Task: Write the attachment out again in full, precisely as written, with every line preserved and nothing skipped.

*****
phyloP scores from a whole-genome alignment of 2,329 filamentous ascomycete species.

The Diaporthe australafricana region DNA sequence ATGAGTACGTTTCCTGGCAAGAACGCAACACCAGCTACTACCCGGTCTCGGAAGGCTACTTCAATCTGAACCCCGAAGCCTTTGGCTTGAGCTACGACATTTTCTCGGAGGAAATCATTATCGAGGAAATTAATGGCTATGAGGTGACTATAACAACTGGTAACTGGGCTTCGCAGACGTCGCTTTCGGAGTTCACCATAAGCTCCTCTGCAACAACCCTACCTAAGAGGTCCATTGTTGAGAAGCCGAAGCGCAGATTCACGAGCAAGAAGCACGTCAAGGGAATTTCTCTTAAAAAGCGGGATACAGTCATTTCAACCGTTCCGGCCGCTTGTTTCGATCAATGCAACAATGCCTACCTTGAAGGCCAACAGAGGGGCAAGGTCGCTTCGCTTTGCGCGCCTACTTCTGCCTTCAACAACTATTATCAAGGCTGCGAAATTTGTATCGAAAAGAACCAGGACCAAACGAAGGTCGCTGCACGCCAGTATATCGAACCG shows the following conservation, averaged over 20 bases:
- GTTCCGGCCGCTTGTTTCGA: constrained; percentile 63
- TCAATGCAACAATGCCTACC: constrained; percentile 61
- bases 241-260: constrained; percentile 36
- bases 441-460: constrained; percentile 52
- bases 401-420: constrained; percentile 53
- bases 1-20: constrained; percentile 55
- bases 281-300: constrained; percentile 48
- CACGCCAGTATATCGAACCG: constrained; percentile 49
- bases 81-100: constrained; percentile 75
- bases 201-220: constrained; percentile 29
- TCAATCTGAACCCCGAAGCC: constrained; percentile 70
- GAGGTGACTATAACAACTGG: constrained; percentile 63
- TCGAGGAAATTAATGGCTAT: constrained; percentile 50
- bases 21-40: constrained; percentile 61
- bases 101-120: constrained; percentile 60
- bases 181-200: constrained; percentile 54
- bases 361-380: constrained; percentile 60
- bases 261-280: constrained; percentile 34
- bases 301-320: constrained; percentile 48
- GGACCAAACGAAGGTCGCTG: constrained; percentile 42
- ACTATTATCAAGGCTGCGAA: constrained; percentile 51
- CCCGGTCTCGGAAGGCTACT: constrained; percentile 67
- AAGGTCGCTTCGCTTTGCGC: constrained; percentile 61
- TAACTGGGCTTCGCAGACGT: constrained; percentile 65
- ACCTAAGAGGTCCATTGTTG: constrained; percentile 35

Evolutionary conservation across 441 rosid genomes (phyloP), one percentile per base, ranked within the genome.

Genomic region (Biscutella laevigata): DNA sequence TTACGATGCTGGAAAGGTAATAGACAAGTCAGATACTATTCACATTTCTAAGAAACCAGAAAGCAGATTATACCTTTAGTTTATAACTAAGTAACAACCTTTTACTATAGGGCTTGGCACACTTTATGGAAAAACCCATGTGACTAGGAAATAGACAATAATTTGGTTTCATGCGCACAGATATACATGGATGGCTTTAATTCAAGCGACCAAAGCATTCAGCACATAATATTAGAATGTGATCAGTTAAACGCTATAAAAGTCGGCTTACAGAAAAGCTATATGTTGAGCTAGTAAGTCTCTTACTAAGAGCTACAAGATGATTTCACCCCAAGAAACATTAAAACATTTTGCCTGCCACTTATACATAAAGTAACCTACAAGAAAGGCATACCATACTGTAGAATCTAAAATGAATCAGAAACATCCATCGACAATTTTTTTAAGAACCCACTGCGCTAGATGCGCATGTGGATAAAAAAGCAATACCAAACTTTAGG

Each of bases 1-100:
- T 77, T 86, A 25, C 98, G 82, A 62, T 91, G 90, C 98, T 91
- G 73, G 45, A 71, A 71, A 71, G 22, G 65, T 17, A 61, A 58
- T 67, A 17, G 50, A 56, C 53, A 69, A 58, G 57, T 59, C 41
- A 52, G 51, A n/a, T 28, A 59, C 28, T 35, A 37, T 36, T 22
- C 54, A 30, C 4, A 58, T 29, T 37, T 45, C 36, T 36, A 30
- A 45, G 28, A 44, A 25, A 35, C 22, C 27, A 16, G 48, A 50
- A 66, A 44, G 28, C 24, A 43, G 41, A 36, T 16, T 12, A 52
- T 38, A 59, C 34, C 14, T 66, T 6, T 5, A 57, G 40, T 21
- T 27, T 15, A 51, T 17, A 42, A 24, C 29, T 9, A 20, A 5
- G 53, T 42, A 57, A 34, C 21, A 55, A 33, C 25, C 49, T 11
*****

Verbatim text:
phyloP scores from a whole-genome alignment of 2,329 filamentous ascomycete species.

The Diaporthe australafricana region DNA sequence ATGAGTACGTTTCCTGGCAAGAACGCAACACCAGCTACTACCCGGTCTCGGAAGGCTACTTCAATCTGAACCCCGAAGCCTTTGGCTTGAGCTACGACATTTTCTCGGAGGAAATCATTATCGAGGAAATTAATGGCTATGAGGTGACTATAACAACTGGTAACTGGGCTTCGCAGACGTCGCTTTCGGAGTTCACCATAAGCTCCTCTGCAACAACCCTACCTAAGAGGTCCATTGTTGAGAAGCCGAAGCGCAGATTCACGAGCAAGAAGCACGTCAAGGGAATTTCTCTTAAAAAGCGGGATACAGTCATTTCAACCGTTCCGGCCGCTTGTTTCGATCAATGCAACAATGCCTACCTTGAAGGCCAACAGAGGGGCAAGGTCGCTTCGCTTTGCGCGCCTACTTCTGCCTTCAACAACTATTATCAAGGCTGCGAAATTTGTATCGAAAAGAACCAGGACCAAACGAAGGTCGCTGCACGCCAGTATATCGAACCG shows the following conservation, averaged over 20 bases:
- GTTCCGGCCGCTTGTTTCGA: constrained; percentile 63
- TCAATGCAACAATGCCTACC: constrained; percentile 61
- bases 241-260: constrained; percentile 36
- bases 441-460: constrained; percentile 52
- bases 401-420: constrained; percentile 53
- bases 1-20: constrained; percentile 55
- bases 281-300: constrained; percentile 48
- CACGCCAGTATATCGAACCG: constrained; percentile 49
- bases 81-100: constrained; percentile 75
- bases 201-220: constrained; percentile 29
- TCAATCTGAACCCCGAAGCC: constrained; percentile 70
- GAGGTGACTATAACAACTGG: constrained; percentile 63
- TCGAGGAAATTAATGGCTAT: constrained; percentile 50
- bases 21-40: constrained; percentile 61
- bases 101-120: constrained; percentile 60
- bases 181-200: constrained; percentile 54
- bases 361-380: constrained; percentile 60
- bases 261-280: constrained; percentile 34
- bases 301-320: constrained; percentile 48
- GGACCAAACGAAGGTCGCTG: constrained; percentile 42
- ACTATTATCAAGGCTGCGAA: constrained; percentile 51
- CCCGGTCTCGGAAGGCTACT: constrained; percentile 67
- AAGGTCGCTTCGCTTTGCGC: constrained; percentile 61
- TAACTGGGCTTCGCAGACGT: constrained; percentile 65
- ACCTAAGAGGTCCATTGTTG: constrained; percentile 35

Evolutionary conservation across 441 rosid genomes (phyloP), one percentile per base, ranked within the genome.

Genomic region (Biscutella laevigata): DNA sequence TTACGATGCTGGAAAGGTAATAGACAAGTCAGATACTATTCACATTTCTAAGAAACCAGAAAGCAGATTATACCTTTAGTTTATAACTAAGTAACAACCTTTTACTATAGGGCTTGGCACACTTTATGGAAAAACCCATGTGACTAGGAAATAGACAATAATTTGGTTTCATGCGCACAGATATACATGGATGGCTTTAATTCAAGCGACCAAAGCATTCAGCACATAATATTAGAATGTGATCAGTTAAACGCTATAAAAGTCGGCTTACAGAAAAGCTATATGTTGAGCTAGTAAGTCTCTTACTAAGAGCTACAAGATGATTTCACCCCAAGAAACATTAAAACATTTTGCCTGCCACTTATACATAAAGTAACCTACAAGAAAGGCATACCATACTGTAGAATCTAAAATGAATCAGAAACATCCATCGACAATTTTTTTAAGAACCCACTGCGCTAGATGCGCATGTGGATAAAAAAGCAATACCAAACTTTAGG

Each of bases 1-100:
- T 77, T 86, A 25, C 98, G 82, A 62, T 91, G 90, C 98, T 91
- G 73, G 45, A 71, A 71, A 71, G 22, G 65, T 17, A 61, A 58
- T 67, A 17, G 50, A 56, C 53, A 69, A 58, G 57, T 59, C 41
- A 52, G 51, A n/a, T 28, A 59, C 28, T 35, A 37, T 36, T 22
- C 54, A 30, C 4, A 58, T 29, T 37, T 45, C 36, T 36, A 30
- A 45, G 28, A 44, A 25, A 35, C 22, C 27, A 16, G 48, A 50
- A 66, A 44, G 28, C 24, A 43, G 41, A 36, T 16, T 12, A 52
- T 38, A 59, C 34, C 14, T 66, T 6, T 5, A 57, G 40, T 21
- T 27, T 15, A 51, T 17, A 42, A 24, C 29, T 9, A 20, A 5
- G 53, T 42, A 57, A 34, C 21, A 55, A 33, C 25, C 49, T 11